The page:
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- "Until we identify the reason for protein aggregation in sporadic forms of these diseases, eliciting proteotoxicity with proteasome inhibition in cellular models or by direct infusion into the brain appears to be a reasonable and practical model of protein misfolding stress (Fornai et al. 2006; Pan et al. 2008; Vernon et al. 2010; Zhang et al. 2012). Another form of proteotoxicity in neurodegenerative disorders is the presence of autophagic stress (Nixon and Yang 2012; Son et al. 2012; Salminen et al. 2013). Autophagy by the lysosome is an alternative means to clear cellular debris such as misfolded proteins, and can be mobilized in self-defense when the proteasome is inhibited (Iwata et al. 2005; Ding et al. 2007; Rubinsztein et al. 2007; Janen et al. 2010; Wong and Cuervo 2010). "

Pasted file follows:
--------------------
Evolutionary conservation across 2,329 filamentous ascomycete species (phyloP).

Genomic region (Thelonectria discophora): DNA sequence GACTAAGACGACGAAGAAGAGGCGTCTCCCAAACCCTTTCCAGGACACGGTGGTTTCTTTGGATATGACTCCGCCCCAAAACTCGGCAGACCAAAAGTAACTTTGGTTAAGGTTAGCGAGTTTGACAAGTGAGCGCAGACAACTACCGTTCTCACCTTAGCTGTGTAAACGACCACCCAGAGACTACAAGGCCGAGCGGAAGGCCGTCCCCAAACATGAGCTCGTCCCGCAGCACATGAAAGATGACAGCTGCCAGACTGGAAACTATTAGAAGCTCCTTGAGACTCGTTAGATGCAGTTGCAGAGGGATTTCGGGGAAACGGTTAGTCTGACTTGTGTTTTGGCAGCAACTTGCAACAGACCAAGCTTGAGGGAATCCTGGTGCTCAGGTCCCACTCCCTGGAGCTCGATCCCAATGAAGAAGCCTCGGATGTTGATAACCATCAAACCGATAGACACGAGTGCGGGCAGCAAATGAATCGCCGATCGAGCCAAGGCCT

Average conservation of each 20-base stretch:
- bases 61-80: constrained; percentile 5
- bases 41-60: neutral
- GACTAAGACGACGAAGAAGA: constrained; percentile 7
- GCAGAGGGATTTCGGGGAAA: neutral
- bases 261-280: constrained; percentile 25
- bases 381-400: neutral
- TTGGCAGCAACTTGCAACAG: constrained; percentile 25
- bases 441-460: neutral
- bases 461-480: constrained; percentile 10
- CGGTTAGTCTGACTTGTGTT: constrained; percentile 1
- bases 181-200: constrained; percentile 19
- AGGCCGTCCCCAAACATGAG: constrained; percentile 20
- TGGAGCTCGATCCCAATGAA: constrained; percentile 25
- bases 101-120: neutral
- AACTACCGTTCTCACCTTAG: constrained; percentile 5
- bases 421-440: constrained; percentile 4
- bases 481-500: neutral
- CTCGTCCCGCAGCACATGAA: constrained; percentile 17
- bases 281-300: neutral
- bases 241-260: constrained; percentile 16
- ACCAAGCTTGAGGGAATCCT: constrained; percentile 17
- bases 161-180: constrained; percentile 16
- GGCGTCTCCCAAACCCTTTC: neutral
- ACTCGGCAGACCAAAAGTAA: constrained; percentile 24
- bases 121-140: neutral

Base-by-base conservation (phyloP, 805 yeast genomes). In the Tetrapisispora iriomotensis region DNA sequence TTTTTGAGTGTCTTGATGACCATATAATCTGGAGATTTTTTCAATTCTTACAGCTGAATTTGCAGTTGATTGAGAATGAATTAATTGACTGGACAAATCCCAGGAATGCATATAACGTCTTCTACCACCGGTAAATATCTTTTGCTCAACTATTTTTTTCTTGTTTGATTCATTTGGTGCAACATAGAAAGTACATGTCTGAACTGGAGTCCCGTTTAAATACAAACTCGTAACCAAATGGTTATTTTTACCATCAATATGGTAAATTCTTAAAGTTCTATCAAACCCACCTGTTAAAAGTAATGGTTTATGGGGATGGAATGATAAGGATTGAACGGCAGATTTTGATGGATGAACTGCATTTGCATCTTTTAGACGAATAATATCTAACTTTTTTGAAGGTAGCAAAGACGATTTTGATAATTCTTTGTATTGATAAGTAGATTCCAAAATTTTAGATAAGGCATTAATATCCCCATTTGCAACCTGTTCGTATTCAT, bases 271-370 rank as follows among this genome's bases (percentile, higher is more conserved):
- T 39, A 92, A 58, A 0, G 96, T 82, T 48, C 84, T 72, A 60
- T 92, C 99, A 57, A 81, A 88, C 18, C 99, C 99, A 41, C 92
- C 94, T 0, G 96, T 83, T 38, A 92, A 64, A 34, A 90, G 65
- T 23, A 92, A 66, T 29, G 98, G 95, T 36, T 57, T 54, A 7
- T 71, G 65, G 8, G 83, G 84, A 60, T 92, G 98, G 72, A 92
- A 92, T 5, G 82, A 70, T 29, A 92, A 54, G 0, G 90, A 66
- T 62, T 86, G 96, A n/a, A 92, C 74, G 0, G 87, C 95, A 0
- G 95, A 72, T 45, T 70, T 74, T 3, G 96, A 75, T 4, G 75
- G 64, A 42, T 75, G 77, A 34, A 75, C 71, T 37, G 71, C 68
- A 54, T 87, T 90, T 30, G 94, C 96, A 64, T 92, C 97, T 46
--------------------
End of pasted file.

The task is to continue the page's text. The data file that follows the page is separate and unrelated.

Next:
ABSTRACT: Although severe stress can elicit toxicity, mild stress often elicits adaptations. Here we review the literature on stress-induced adaptations versus stress sensitization in models of neurodegenerative diseases. We also describe our recent findings that chronic proteotoxic stress can elicit adaptations if the dose is low but that high-dose proteotoxic stress sensitizes cells to subsequent challenges. In these experiments, long-term, low-dose proteasome inhibition elicited protection in a superoxide dismutase-dependent manner. In contrast, acute, high-dose proteotoxic stress sensitized cells to subsequent proteotoxic challenges by eliciting catastrophic loss of glutathione. However, even in the latter model of synergistic toxicity, several defensive proteins were upregulated by severe proteotoxicity. This led us to wonder whether high-dose proteotoxic stress can elicit protection against subsequent challenges in astrocytes, a cell type well known for their resilience. In support of this new hypothesis, we found that the astrocytes that survived severe proteotoxicity became harder to kill. The adaptive mechanism was glutathione dependent. If these findings can be generalized to the human brain, similar endogenous adaptations may help explain why neurodegenerative diseases are so delayed in appearance and so slow to progress. In contrast, sensitization to severe stress may explain why defenses eventually collapse in vulnerable neurons.Dose-Response 01/2014; 12(1):24-56. DOI:10.2203/dose-response.13-016.Leak · 1.23 Impact Factor